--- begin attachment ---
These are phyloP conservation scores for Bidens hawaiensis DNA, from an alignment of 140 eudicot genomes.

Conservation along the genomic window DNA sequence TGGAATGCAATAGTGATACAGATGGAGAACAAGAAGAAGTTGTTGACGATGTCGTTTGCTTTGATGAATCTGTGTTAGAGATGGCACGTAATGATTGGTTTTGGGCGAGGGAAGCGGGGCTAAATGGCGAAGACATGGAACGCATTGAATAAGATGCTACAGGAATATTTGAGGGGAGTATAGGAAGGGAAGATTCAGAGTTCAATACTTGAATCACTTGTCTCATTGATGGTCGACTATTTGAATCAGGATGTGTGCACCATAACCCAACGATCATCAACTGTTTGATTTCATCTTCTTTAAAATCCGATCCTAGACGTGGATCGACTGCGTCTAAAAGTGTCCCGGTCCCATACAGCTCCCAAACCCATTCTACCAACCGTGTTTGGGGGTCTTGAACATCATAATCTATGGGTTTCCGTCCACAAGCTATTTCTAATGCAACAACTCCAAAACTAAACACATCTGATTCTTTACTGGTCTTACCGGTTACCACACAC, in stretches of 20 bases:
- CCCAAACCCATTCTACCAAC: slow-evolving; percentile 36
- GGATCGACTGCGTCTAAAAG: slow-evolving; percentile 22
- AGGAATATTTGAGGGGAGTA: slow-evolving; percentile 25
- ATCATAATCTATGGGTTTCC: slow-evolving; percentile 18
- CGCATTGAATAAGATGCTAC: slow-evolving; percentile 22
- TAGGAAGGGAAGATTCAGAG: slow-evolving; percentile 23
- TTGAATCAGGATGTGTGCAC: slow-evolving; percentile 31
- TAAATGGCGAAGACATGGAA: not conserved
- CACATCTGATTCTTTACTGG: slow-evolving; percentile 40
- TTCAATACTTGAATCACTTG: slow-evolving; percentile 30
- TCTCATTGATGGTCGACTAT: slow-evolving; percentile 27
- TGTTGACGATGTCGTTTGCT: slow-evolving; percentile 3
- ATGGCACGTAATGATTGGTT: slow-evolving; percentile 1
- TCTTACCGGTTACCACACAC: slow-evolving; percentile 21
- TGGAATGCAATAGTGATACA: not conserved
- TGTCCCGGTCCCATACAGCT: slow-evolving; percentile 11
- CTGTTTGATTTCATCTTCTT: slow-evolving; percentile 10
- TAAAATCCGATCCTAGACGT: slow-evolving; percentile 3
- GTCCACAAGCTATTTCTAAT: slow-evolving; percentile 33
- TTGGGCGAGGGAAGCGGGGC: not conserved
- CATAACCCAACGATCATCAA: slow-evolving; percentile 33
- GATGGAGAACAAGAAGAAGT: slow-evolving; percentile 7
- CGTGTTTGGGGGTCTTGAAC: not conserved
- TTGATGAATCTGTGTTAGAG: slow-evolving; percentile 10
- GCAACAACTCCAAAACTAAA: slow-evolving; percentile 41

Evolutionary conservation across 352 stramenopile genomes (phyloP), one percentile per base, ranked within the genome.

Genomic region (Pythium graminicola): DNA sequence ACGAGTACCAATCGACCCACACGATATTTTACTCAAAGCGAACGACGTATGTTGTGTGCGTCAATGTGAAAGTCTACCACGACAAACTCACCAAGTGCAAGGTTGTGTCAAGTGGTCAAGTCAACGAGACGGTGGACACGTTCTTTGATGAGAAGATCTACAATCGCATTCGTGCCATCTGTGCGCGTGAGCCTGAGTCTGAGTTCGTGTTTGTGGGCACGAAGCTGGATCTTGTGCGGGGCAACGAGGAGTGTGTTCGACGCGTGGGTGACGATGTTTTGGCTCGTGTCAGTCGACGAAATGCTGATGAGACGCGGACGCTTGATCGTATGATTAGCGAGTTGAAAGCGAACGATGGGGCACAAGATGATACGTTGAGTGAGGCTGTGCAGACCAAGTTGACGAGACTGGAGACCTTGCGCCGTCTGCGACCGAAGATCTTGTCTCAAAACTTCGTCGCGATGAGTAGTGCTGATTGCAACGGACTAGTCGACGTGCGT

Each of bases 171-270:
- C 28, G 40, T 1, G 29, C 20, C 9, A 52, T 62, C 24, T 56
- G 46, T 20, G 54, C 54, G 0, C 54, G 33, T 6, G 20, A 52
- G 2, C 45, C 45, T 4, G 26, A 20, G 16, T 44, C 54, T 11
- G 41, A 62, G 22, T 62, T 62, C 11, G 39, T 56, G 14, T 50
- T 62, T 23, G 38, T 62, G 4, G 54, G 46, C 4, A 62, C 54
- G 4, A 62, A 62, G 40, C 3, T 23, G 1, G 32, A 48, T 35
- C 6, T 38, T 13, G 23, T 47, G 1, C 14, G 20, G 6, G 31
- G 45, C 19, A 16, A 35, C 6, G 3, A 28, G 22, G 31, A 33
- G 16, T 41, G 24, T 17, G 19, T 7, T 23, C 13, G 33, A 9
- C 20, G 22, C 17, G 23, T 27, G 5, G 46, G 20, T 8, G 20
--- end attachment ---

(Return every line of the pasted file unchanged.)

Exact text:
These are phyloP conservation scores for Bidens hawaiensis DNA, from an alignment of 140 eudicot genomes.

Conservation along the genomic window DNA sequence TGGAATGCAATAGTGATACAGATGGAGAACAAGAAGAAGTTGTTGACGATGTCGTTTGCTTTGATGAATCTGTGTTAGAGATGGCACGTAATGATTGGTTTTGGGCGAGGGAAGCGGGGCTAAATGGCGAAGACATGGAACGCATTGAATAAGATGCTACAGGAATATTTGAGGGGAGTATAGGAAGGGAAGATTCAGAGTTCAATACTTGAATCACTTGTCTCATTGATGGTCGACTATTTGAATCAGGATGTGTGCACCATAACCCAACGATCATCAACTGTTTGATTTCATCTTCTTTAAAATCCGATCCTAGACGTGGATCGACTGCGTCTAAAAGTGTCCCGGTCCCATACAGCTCCCAAACCCATTCTACCAACCGTGTTTGGGGGTCTTGAACATCATAATCTATGGGTTTCCGTCCACAAGCTATTTCTAATGCAACAACTCCAAAACTAAACACATCTGATTCTTTACTGGTCTTACCGGTTACCACACAC, in stretches of 20 bases:
- CCCAAACCCATTCTACCAAC: slow-evolving; percentile 36
- GGATCGACTGCGTCTAAAAG: slow-evolving; percentile 22
- AGGAATATTTGAGGGGAGTA: slow-evolving; percentile 25
- ATCATAATCTATGGGTTTCC: slow-evolving; percentile 18
- CGCATTGAATAAGATGCTAC: slow-evolving; percentile 22
- TAGGAAGGGAAGATTCAGAG: slow-evolving; percentile 23
- TTGAATCAGGATGTGTGCAC: slow-evolving; percentile 31
- TAAATGGCGAAGACATGGAA: not conserved
- CACATCTGATTCTTTACTGG: slow-evolving; percentile 40
- TTCAATACTTGAATCACTTG: slow-evolving; percentile 30
- TCTCATTGATGGTCGACTAT: slow-evolving; percentile 27
- TGTTGACGATGTCGTTTGCT: slow-evolving; percentile 3
- ATGGCACGTAATGATTGGTT: slow-evolving; percentile 1
- TCTTACCGGTTACCACACAC: slow-evolving; percentile 21
- TGGAATGCAATAGTGATACA: not conserved
- TGTCCCGGTCCCATACAGCT: slow-evolving; percentile 11
- CTGTTTGATTTCATCTTCTT: slow-evolving; percentile 10
- TAAAATCCGATCCTAGACGT: slow-evolving; percentile 3
- GTCCACAAGCTATTTCTAAT: slow-evolving; percentile 33
- TTGGGCGAGGGAAGCGGGGC: not conserved
- CATAACCCAACGATCATCAA: slow-evolving; percentile 33
- GATGGAGAACAAGAAGAAGT: slow-evolving; percentile 7
- CGTGTTTGGGGGTCTTGAAC: not conserved
- TTGATGAATCTGTGTTAGAG: slow-evolving; percentile 10
- GCAACAACTCCAAAACTAAA: slow-evolving; percentile 41

Evolutionary conservation across 352 stramenopile genomes (phyloP), one percentile per base, ranked within the genome.

Genomic region (Pythium graminicola): DNA sequence ACGAGTACCAATCGACCCACACGATATTTTACTCAAAGCGAACGACGTATGTTGTGTGCGTCAATGTGAAAGTCTACCACGACAAACTCACCAAGTGCAAGGTTGTGTCAAGTGGTCAAGTCAACGAGACGGTGGACACGTTCTTTGATGAGAAGATCTACAATCGCATTCGTGCCATCTGTGCGCGTGAGCCTGAGTCTGAGTTCGTGTTTGTGGGCACGAAGCTGGATCTTGTGCGGGGCAACGAGGAGTGTGTTCGACGCGTGGGTGACGATGTTTTGGCTCGTGTCAGTCGACGAAATGCTGATGAGACGCGGACGCTTGATCGTATGATTAGCGAGTTGAAAGCGAACGATGGGGCACAAGATGATACGTTGAGTGAGGCTGTGCAGACCAAGTTGACGAGACTGGAGACCTTGCGCCGTCTGCGACCGAAGATCTTGTCTCAAAACTTCGTCGCGATGAGTAGTGCTGATTGCAACGGACTAGTCGACGTGCGT

Each of bases 171-270:
- C 28, G 40, T 1, G 29, C 20, C 9, A 52, T 62, C 24, T 56
- G 46, T 20, G 54, C 54, G 0, C 54, G 33, T 6, G 20, A 52
- G 2, C 45, C 45, T 4, G 26, A 20, G 16, T 44, C 54, T 11
- G 41, A 62, G 22, T 62, T 62, C 11, G 39, T 56, G 14, T 50
- T 62, T 23, G 38, T 62, G 4, G 54, G 46, C 4, A 62, C 54
- G 4, A 62, A 62, G 40, C 3, T 23, G 1, G 32, A 48, T 35
- C 6, T 38, T 13, G 23, T 47, G 1, C 14, G 20, G 6, G 31
- G 45, C 19, A 16, A 35, C 6, G 3, A 28, G 22, G 31, A 33
- G 16, T 41, G 24, T 17, G 19, T 7, T 23, C 13, G 33, A 9
- C 20, G 22, C 17, G 23, T 27, G 5, G 46, G 20, T 8, G 20